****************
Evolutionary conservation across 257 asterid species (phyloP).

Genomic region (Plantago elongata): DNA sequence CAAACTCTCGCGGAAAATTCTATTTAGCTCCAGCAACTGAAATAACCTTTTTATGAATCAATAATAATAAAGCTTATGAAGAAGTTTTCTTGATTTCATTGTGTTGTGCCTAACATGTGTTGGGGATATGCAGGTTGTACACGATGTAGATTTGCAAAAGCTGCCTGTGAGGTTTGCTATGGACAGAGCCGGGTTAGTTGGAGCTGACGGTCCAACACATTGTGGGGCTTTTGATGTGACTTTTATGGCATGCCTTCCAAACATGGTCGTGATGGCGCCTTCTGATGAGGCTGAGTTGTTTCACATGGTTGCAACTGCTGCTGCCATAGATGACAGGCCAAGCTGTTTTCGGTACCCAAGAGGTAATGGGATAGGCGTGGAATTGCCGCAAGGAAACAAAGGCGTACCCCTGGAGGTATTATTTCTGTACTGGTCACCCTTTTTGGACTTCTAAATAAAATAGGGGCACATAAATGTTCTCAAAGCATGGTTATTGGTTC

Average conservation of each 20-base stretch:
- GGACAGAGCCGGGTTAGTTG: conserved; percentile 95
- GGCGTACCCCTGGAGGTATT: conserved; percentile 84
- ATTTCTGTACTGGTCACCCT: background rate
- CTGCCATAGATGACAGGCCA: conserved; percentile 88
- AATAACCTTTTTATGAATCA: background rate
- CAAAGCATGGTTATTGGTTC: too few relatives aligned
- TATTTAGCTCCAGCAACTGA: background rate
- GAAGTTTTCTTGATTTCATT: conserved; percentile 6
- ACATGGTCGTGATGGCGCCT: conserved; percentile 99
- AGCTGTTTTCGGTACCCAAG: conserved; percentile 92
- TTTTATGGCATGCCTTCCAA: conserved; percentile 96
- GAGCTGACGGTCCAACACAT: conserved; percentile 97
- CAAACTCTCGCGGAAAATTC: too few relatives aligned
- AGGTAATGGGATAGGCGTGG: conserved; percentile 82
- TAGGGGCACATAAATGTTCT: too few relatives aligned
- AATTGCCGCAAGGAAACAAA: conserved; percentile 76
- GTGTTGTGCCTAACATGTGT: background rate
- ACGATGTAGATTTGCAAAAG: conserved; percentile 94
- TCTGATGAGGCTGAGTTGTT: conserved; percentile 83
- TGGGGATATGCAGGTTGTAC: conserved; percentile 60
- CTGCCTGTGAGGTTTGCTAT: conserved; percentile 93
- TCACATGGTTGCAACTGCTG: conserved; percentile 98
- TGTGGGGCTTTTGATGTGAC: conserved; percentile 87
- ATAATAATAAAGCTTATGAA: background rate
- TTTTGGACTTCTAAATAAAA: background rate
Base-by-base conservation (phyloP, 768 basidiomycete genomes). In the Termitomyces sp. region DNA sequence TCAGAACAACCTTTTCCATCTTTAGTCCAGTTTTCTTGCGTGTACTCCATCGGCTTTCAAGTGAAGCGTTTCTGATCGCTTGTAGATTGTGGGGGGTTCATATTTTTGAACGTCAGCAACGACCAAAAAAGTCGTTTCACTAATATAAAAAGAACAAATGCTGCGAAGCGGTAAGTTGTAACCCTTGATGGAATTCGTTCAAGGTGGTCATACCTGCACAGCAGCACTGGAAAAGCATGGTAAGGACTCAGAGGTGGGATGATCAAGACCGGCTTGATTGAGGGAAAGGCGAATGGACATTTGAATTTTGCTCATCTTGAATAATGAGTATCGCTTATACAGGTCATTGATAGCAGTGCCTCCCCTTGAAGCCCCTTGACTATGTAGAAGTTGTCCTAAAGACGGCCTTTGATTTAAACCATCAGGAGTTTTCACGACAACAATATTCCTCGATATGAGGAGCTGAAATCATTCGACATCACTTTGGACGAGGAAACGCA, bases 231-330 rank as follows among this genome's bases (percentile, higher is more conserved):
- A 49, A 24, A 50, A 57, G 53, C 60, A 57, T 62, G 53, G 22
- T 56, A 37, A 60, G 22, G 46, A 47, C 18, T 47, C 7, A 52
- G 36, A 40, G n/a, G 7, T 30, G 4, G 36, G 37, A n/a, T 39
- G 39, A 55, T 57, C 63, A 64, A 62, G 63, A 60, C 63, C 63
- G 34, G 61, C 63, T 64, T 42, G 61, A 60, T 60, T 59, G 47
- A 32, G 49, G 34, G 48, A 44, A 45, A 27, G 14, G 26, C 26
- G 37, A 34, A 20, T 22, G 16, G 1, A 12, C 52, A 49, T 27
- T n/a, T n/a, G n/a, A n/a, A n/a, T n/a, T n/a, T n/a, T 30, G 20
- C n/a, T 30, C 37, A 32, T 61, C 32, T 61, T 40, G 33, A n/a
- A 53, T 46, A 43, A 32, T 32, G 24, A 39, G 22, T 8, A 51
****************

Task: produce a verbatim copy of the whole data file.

Evolutionary conservation across 257 asterid species (phyloP).

Genomic region (Plantago elongata): DNA sequence CAAACTCTCGCGGAAAATTCTATTTAGCTCCAGCAACTGAAATAACCTTTTTATGAATCAATAATAATAAAGCTTATGAAGAAGTTTTCTTGATTTCATTGTGTTGTGCCTAACATGTGTTGGGGATATGCAGGTTGTACACGATGTAGATTTGCAAAAGCTGCCTGTGAGGTTTGCTATGGACAGAGCCGGGTTAGTTGGAGCTGACGGTCCAACACATTGTGGGGCTTTTGATGTGACTTTTATGGCATGCCTTCCAAACATGGTCGTGATGGCGCCTTCTGATGAGGCTGAGTTGTTTCACATGGTTGCAACTGCTGCTGCCATAGATGACAGGCCAAGCTGTTTTCGGTACCCAAGAGGTAATGGGATAGGCGTGGAATTGCCGCAAGGAAACAAAGGCGTACCCCTGGAGGTATTATTTCTGTACTGGTCACCCTTTTTGGACTTCTAAATAAAATAGGGGCACATAAATGTTCTCAAAGCATGGTTATTGGTTC

Average conservation of each 20-base stretch:
- GGACAGAGCCGGGTTAGTTG: conserved; percentile 95
- GGCGTACCCCTGGAGGTATT: conserved; percentile 84
- ATTTCTGTACTGGTCACCCT: background rate
- CTGCCATAGATGACAGGCCA: conserved; percentile 88
- AATAACCTTTTTATGAATCA: background rate
- CAAAGCATGGTTATTGGTTC: too few relatives aligned
- TATTTAGCTCCAGCAACTGA: background rate
- GAAGTTTTCTTGATTTCATT: conserved; percentile 6
- ACATGGTCGTGATGGCGCCT: conserved; percentile 99
- AGCTGTTTTCGGTACCCAAG: conserved; percentile 92
- TTTTATGGCATGCCTTCCAA: conserved; percentile 96
- GAGCTGACGGTCCAACACAT: conserved; percentile 97
- CAAACTCTCGCGGAAAATTC: too few relatives aligned
- AGGTAATGGGATAGGCGTGG: conserved; percentile 82
- TAGGGGCACATAAATGTTCT: too few relatives aligned
- AATTGCCGCAAGGAAACAAA: conserved; percentile 76
- GTGTTGTGCCTAACATGTGT: background rate
- ACGATGTAGATTTGCAAAAG: conserved; percentile 94
- TCTGATGAGGCTGAGTTGTT: conserved; percentile 83
- TGGGGATATGCAGGTTGTAC: conserved; percentile 60
- CTGCCTGTGAGGTTTGCTAT: conserved; percentile 93
- TCACATGGTTGCAACTGCTG: conserved; percentile 98
- TGTGGGGCTTTTGATGTGAC: conserved; percentile 87
- ATAATAATAAAGCTTATGAA: background rate
- TTTTGGACTTCTAAATAAAA: background rate
Base-by-base conservation (phyloP, 768 basidiomycete genomes). In the Termitomyces sp. region DNA sequence TCAGAACAACCTTTTCCATCTTTAGTCCAGTTTTCTTGCGTGTACTCCATCGGCTTTCAAGTGAAGCGTTTCTGATCGCTTGTAGATTGTGGGGGGTTCATATTTTTGAACGTCAGCAACGACCAAAAAAGTCGTTTCACTAATATAAAAAGAACAAATGCTGCGAAGCGGTAAGTTGTAACCCTTGATGGAATTCGTTCAAGGTGGTCATACCTGCACAGCAGCACTGGAAAAGCATGGTAAGGACTCAGAGGTGGGATGATCAAGACCGGCTTGATTGAGGGAAAGGCGAATGGACATTTGAATTTTGCTCATCTTGAATAATGAGTATCGCTTATACAGGTCATTGATAGCAGTGCCTCCCCTTGAAGCCCCTTGACTATGTAGAAGTTGTCCTAAAGACGGCCTTTGATTTAAACCATCAGGAGTTTTCACGACAACAATATTCCTCGATATGAGGAGCTGAAATCATTCGACATCACTTTGGACGAGGAAACGCA, bases 231-330 rank as follows among this genome's bases (percentile, higher is more conserved):
- A 49, A 24, A 50, A 57, G 53, C 60, A 57, T 62, G 53, G 22
- T 56, A 37, A 60, G 22, G 46, A 47, C 18, T 47, C 7, A 52
- G 36, A 40, G n/a, G 7, T 30, G 4, G 36, G 37, A n/a, T 39
- G 39, A 55, T 57, C 63, A 64, A 62, G 63, A 60, C 63, C 63
- G 34, G 61, C 63, T 64, T 42, G 61, A 60, T 60, T 59, G 47
- A 32, G 49, G 34, G 48, A 44, A 45, A 27, G 14, G 26, C 26
- G 37, A 34, A 20, T 22, G 16, G 1, A 12, C 52, A 49, T 27
- T n/a, T n/a, G n/a, A n/a, A n/a, T n/a, T n/a, T n/a, T 30, G 20
- C n/a, T 30, C 37, A 32, T 61, C 32, T 61, T 40, G 33, A n/a
- A 53, T 46, A 43, A 32, T 32, G 24, A 39, G 22, T 8, A 51